Paula Green Johnson is all about making a difference -- very quietly.
For more than a quarter century, she has given time and energy to the Red Cross, YWCA, United Way and others seeking to make the world a better place, but never looking for accolades.
The Red Cross of Utah will recognize her on March 3 with its annual "Lifetime Achievement Award."
"Paula is deeply engaged in the community in many aspects," said Kevin Potts, a former national Red Cross chairman. "She is a very effective volunteer and leader."
Among other things, Potts said, Johnson participated in the Red Cross drive to immunize children in Africa. "When the Red Cross was doing a measles intake in Ghana, Paula, at her own expense and on her time, booked a trip to Ghana."
There, the organization immunized 8 million children.
But Johnson's passion over the years has been protecting woman and children here at home. She has worked extensively with the YWCA on domestic violence issues, according to John Clower, who also knows her through the Red Cross.
"Paula is one of the most generous people in terms of time and commitment," he said. "When she makes a commitment, she's all in. She is a truly service-oriented person."
But Johnson is a selfless kind of servant, never looking for credit, Clower said.
"Most people see achievement as something they accomplish for themselves," he said. "But for her, it's doing things for others that counts."
For her part, Johnson said the "Lifetime Achievement Award" makes it sound like she's old.
"I'm 60, but that's not old to me," she said. "But it's nice to be recognized."
The mission of the YWCA is the "passion in my life," Johnson said. That is, "to empower women and girls and to eliminate racism."
She also has worked with Boys and Girls Clubs, United Way and Catholic Community Services toward that goal.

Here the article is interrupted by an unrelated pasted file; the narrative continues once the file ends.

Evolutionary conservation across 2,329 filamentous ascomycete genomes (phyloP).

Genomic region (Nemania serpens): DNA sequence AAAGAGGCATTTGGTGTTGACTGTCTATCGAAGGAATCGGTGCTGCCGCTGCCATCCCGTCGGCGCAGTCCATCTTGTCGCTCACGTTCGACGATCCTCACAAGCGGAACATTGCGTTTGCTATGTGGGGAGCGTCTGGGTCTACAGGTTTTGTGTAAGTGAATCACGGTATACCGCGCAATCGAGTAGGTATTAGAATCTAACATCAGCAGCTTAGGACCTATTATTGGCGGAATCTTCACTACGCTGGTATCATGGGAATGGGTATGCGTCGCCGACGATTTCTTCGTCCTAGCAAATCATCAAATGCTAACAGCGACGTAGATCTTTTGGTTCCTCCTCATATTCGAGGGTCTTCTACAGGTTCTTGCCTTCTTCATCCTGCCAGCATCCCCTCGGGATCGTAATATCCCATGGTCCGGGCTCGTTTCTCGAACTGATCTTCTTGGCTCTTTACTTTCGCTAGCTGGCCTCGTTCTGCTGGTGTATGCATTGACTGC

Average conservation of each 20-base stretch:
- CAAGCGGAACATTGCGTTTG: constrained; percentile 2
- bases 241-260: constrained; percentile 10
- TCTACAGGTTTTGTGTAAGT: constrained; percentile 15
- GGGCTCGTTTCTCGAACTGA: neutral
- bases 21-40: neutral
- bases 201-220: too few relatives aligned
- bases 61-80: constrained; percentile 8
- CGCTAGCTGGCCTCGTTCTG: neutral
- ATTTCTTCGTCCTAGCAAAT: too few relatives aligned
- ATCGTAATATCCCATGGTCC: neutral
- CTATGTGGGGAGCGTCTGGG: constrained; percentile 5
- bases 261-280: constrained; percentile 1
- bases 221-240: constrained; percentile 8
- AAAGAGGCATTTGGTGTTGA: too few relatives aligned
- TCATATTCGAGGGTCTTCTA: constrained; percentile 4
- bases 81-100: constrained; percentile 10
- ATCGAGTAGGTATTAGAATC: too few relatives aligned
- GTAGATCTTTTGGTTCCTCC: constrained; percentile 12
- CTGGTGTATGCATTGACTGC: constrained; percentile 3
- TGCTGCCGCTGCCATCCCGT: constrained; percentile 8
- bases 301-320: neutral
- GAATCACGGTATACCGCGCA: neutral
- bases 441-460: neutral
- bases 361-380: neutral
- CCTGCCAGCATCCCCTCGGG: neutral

As a young mother, Johnson said she got involved in the PTA and with arts organizations, as many people do. But she recognized that many people were less fortunate and she wanted to make a difference.
"I decided I needed to get my hands dirty," she said. "I just can't live my life thinking that I'm all right, knowing there are other people suffering."
For like-minded people, Johnson said they shouldn't hesitate to jump. "Find what your passion is in life. And then go and make a difference, whether it's changing one person's life or many people's lives."
For Potts and others, Johnson is a great example. "There is nobody who deserves a "Lifetime Achievement Award" more than Paula."
For the 9th annual Heroes Luncheon in Salt Lake City, the nomination committee for Utah's Red Cross chapter reviewed 91 candidates. Twenty-three people were nominated for the awards and a dozen were selected, said Woody Noxon, a Red Cross volunteer and committee member.
"I was impressed by every story we received," said Calvary Baptist Church Pastor France Davis.
The award winners were selected by Davis and four other community leaders: Gov. Gary R. Herbert, Salt Lake County Mayor Peter Corroon, Natalie Gochnour, chief operating officer of the Salt Lake Chamber, and Lynn Samsel, director of Emergency Services, LDS Humanitarian Services.
Reading account after account showed Davis "that people really do care, not just about themselves. And they put aside differences in order to make a difference."
He added the Red Cross awards highlight people who aren't usually spotlighted and show that everybody can make a difference.
Davis even plans on making a few nominations for 2011 local heroes.
"They haven't asked for anything for what they do," he said, "but it would be the best way to just say "thanks" appropriately."
-- Maria Víllaseñor and Jennifer W. Sanchez
The Greater Salt Lake chapter of the American Red Cross will recognize its 2010 Heroes at a March 3 awards ceremony at the Salt Palace Convention Center.